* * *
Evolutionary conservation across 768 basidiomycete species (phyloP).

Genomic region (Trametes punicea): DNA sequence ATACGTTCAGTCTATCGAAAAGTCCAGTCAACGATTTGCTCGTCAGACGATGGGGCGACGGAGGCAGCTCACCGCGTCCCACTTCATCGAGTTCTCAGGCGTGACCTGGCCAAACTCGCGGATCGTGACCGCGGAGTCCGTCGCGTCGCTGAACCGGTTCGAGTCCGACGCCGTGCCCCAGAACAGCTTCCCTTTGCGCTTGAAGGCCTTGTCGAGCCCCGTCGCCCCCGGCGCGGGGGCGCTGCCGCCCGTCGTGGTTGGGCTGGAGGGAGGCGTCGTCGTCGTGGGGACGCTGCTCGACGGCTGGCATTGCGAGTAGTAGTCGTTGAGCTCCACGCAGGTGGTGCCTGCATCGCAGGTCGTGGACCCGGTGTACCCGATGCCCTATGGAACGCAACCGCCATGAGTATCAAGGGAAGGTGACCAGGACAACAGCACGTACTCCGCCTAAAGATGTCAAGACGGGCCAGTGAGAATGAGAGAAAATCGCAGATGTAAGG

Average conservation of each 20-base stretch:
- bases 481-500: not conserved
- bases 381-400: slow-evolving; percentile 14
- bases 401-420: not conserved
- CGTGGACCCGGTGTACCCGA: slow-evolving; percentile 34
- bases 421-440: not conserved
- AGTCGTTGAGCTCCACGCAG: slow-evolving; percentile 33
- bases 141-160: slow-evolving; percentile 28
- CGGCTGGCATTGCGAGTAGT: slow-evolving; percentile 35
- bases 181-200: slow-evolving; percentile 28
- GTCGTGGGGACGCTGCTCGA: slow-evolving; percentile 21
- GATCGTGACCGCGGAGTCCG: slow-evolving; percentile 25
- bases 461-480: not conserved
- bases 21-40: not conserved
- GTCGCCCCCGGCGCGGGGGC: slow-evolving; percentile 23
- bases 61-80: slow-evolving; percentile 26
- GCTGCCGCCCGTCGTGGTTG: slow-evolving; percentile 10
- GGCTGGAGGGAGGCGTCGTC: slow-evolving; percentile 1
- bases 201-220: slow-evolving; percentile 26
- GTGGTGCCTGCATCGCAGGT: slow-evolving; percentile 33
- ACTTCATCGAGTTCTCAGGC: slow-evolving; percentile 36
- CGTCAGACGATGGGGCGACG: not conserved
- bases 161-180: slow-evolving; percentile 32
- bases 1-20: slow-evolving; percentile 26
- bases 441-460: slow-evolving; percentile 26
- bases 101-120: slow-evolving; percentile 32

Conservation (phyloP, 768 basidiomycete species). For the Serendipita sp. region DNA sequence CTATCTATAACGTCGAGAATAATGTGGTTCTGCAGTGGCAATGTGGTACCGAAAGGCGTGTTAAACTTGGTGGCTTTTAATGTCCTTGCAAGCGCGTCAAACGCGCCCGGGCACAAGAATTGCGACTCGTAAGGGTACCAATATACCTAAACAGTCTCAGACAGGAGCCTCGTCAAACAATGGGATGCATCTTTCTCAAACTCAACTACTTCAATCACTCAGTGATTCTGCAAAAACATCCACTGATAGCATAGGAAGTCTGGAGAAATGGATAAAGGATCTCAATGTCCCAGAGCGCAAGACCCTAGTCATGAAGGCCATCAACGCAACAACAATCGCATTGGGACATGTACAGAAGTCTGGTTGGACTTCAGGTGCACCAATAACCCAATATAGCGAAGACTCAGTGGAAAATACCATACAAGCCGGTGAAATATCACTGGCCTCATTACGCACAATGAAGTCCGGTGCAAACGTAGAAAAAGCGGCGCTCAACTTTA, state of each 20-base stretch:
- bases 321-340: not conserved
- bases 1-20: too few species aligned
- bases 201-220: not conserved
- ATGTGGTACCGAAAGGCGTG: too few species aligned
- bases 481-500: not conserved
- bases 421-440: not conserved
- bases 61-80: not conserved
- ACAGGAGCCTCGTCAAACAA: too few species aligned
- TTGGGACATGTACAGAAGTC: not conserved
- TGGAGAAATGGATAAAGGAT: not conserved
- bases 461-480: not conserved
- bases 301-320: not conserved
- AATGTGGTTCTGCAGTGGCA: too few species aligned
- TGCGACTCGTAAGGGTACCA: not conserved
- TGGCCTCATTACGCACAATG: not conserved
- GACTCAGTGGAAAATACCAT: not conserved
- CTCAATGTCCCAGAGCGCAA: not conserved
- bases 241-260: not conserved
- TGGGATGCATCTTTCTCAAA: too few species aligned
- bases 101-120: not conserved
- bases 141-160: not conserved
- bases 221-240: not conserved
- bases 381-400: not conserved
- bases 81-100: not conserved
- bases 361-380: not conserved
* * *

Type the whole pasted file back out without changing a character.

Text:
Evolutionary conservation across 768 basidiomycete species (phyloP).

Genomic region (Trametes punicea): DNA sequence ATACGTTCAGTCTATCGAAAAGTCCAGTCAACGATTTGCTCGTCAGACGATGGGGCGACGGAGGCAGCTCACCGCGTCCCACTTCATCGAGTTCTCAGGCGTGACCTGGCCAAACTCGCGGATCGTGACCGCGGAGTCCGTCGCGTCGCTGAACCGGTTCGAGTCCGACGCCGTGCCCCAGAACAGCTTCCCTTTGCGCTTGAAGGCCTTGTCGAGCCCCGTCGCCCCCGGCGCGGGGGCGCTGCCGCCCGTCGTGGTTGGGCTGGAGGGAGGCGTCGTCGTCGTGGGGACGCTGCTCGACGGCTGGCATTGCGAGTAGTAGTCGTTGAGCTCCACGCAGGTGGTGCCTGCATCGCAGGTCGTGGACCCGGTGTACCCGATGCCCTATGGAACGCAACCGCCATGAGTATCAAGGGAAGGTGACCAGGACAACAGCACGTACTCCGCCTAAAGATGTCAAGACGGGCCAGTGAGAATGAGAGAAAATCGCAGATGTAAGG

Average conservation of each 20-base stretch:
- bases 481-500: not conserved
- bases 381-400: slow-evolving; percentile 14
- bases 401-420: not conserved
- CGTGGACCCGGTGTACCCGA: slow-evolving; percentile 34
- bases 421-440: not conserved
- AGTCGTTGAGCTCCACGCAG: slow-evolving; percentile 33
- bases 141-160: slow-evolving; percentile 28
- CGGCTGGCATTGCGAGTAGT: slow-evolving; percentile 35
- bases 181-200: slow-evolving; percentile 28
- GTCGTGGGGACGCTGCTCGA: slow-evolving; percentile 21
- GATCGTGACCGCGGAGTCCG: slow-evolving; percentile 25
- bases 461-480: not conserved
- bases 21-40: not conserved
- GTCGCCCCCGGCGCGGGGGC: slow-evolving; percentile 23
- bases 61-80: slow-evolving; percentile 26
- GCTGCCGCCCGTCGTGGTTG: slow-evolving; percentile 10
- GGCTGGAGGGAGGCGTCGTC: slow-evolving; percentile 1
- bases 201-220: slow-evolving; percentile 26
- GTGGTGCCTGCATCGCAGGT: slow-evolving; percentile 33
- ACTTCATCGAGTTCTCAGGC: slow-evolving; percentile 36
- CGTCAGACGATGGGGCGACG: not conserved
- bases 161-180: slow-evolving; percentile 32
- bases 1-20: slow-evolving; percentile 26
- bases 441-460: slow-evolving; percentile 26
- bases 101-120: slow-evolving; percentile 32

Conservation (phyloP, 768 basidiomycete species). For the Serendipita sp. region DNA sequence CTATCTATAACGTCGAGAATAATGTGGTTCTGCAGTGGCAATGTGGTACCGAAAGGCGTGTTAAACTTGGTGGCTTTTAATGTCCTTGCAAGCGCGTCAAACGCGCCCGGGCACAAGAATTGCGACTCGTAAGGGTACCAATATACCTAAACAGTCTCAGACAGGAGCCTCGTCAAACAATGGGATGCATCTTTCTCAAACTCAACTACTTCAATCACTCAGTGATTCTGCAAAAACATCCACTGATAGCATAGGAAGTCTGGAGAAATGGATAAAGGATCTCAATGTCCCAGAGCGCAAGACCCTAGTCATGAAGGCCATCAACGCAACAACAATCGCATTGGGACATGTACAGAAGTCTGGTTGGACTTCAGGTGCACCAATAACCCAATATAGCGAAGACTCAGTGGAAAATACCATACAAGCCGGTGAAATATCACTGGCCTCATTACGCACAATGAAGTCCGGTGCAAACGTAGAAAAAGCGGCGCTCAACTTTA, state of each 20-base stretch:
- bases 321-340: not conserved
- bases 1-20: too few species aligned
- bases 201-220: not conserved
- ATGTGGTACCGAAAGGCGTG: too few species aligned
- bases 481-500: not conserved
- bases 421-440: not conserved
- bases 61-80: not conserved
- ACAGGAGCCTCGTCAAACAA: too few species aligned
- TTGGGACATGTACAGAAGTC: not conserved
- TGGAGAAATGGATAAAGGAT: not conserved
- bases 461-480: not conserved
- bases 301-320: not conserved
- AATGTGGTTCTGCAGTGGCA: too few species aligned
- TGCGACTCGTAAGGGTACCA: not conserved
- TGGCCTCATTACGCACAATG: not conserved
- GACTCAGTGGAAAATACCAT: not conserved
- CTCAATGTCCCAGAGCGCAA: not conserved
- bases 241-260: not conserved
- TGGGATGCATCTTTCTCAAA: too few species aligned
- bases 101-120: not conserved
- bases 141-160: not conserved
- bases 221-240: not conserved
- bases 381-400: not conserved
- bases 81-100: not conserved
- bases 361-380: not conserved